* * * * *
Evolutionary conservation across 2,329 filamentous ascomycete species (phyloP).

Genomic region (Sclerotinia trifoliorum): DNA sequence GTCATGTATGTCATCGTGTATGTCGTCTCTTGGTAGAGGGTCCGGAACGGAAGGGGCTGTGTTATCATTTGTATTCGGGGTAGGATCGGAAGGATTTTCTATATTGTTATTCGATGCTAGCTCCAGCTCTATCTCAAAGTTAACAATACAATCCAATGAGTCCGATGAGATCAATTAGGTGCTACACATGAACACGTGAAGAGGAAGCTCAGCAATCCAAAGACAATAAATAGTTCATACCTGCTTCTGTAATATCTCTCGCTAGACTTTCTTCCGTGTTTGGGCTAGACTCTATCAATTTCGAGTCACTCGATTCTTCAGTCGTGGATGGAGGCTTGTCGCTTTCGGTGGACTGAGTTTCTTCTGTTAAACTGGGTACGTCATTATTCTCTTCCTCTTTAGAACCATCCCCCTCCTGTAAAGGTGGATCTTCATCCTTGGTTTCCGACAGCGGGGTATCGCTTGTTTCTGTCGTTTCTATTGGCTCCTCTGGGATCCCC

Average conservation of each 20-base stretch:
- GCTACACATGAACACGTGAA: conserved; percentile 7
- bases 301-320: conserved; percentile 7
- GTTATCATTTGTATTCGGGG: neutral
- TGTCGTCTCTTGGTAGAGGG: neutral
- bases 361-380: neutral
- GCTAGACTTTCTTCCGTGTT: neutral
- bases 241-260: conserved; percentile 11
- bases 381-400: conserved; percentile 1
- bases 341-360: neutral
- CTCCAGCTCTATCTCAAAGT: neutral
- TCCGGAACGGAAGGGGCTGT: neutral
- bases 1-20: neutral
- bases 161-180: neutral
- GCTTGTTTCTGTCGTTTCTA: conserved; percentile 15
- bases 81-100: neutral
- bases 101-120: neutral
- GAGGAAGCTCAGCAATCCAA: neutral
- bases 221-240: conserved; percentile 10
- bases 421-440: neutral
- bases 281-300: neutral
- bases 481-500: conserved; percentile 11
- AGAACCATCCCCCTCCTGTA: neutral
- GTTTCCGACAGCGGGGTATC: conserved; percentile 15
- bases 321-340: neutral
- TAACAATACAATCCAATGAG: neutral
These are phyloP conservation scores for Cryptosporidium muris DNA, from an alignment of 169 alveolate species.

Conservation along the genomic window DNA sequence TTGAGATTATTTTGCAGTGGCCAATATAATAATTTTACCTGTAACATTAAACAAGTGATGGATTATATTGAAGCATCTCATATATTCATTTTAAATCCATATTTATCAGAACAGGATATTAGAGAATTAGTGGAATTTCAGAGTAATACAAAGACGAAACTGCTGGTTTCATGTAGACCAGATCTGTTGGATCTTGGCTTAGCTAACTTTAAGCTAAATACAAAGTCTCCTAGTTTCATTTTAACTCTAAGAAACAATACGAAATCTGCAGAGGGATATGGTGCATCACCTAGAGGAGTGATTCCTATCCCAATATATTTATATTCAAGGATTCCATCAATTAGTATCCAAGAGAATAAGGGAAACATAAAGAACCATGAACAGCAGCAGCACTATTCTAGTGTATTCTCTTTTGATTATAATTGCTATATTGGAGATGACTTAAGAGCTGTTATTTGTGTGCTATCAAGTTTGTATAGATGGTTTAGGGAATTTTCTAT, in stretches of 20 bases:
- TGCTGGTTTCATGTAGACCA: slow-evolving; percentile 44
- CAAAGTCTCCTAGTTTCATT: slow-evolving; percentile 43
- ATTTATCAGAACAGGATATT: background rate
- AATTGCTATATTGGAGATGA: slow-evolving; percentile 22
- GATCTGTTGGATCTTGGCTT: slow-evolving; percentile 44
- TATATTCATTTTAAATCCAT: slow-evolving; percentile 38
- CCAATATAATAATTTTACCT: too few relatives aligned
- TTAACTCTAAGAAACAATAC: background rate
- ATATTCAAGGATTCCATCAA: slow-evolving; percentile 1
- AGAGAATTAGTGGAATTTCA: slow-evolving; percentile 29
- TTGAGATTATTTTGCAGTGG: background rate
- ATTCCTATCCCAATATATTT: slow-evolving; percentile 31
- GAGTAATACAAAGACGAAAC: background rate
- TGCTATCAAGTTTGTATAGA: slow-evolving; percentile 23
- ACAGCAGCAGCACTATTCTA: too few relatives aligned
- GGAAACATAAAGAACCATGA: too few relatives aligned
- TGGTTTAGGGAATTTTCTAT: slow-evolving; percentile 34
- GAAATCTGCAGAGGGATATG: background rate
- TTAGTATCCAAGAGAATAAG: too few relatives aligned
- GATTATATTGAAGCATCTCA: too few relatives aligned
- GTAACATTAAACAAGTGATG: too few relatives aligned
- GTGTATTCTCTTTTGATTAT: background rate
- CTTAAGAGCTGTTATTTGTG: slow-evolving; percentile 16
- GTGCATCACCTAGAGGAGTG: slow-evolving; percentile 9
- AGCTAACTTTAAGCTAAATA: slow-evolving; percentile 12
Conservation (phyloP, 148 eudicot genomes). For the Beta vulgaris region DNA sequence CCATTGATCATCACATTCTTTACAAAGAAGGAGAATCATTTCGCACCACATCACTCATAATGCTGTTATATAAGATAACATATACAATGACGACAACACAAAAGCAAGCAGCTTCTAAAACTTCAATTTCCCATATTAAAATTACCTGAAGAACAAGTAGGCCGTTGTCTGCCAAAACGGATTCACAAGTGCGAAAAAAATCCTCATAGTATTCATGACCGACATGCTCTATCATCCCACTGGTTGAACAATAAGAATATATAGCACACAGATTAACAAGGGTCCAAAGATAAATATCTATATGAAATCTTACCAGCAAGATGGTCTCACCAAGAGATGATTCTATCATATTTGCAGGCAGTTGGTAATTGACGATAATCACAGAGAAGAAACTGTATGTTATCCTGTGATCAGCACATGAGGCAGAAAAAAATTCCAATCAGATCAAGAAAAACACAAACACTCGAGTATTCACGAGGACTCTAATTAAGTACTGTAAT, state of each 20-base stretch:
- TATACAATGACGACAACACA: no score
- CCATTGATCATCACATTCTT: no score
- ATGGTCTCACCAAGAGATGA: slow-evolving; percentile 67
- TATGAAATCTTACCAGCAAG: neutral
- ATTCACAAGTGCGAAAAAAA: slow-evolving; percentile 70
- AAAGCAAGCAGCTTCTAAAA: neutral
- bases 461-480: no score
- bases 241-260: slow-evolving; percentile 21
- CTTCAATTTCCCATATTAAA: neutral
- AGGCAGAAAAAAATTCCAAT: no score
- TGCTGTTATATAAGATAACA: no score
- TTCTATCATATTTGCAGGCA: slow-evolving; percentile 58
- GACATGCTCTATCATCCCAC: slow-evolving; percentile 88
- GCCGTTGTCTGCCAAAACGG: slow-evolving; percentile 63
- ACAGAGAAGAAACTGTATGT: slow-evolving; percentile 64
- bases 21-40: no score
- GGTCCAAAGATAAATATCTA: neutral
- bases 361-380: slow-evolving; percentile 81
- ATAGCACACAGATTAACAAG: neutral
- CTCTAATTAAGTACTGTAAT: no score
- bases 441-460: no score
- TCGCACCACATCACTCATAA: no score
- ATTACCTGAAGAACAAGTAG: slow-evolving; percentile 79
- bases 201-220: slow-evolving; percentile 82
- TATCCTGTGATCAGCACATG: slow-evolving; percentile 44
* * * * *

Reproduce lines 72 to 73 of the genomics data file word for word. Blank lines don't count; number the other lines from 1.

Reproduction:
- bases 21-40: no score
- GGTCCAAAGATAAATATCTA: neutral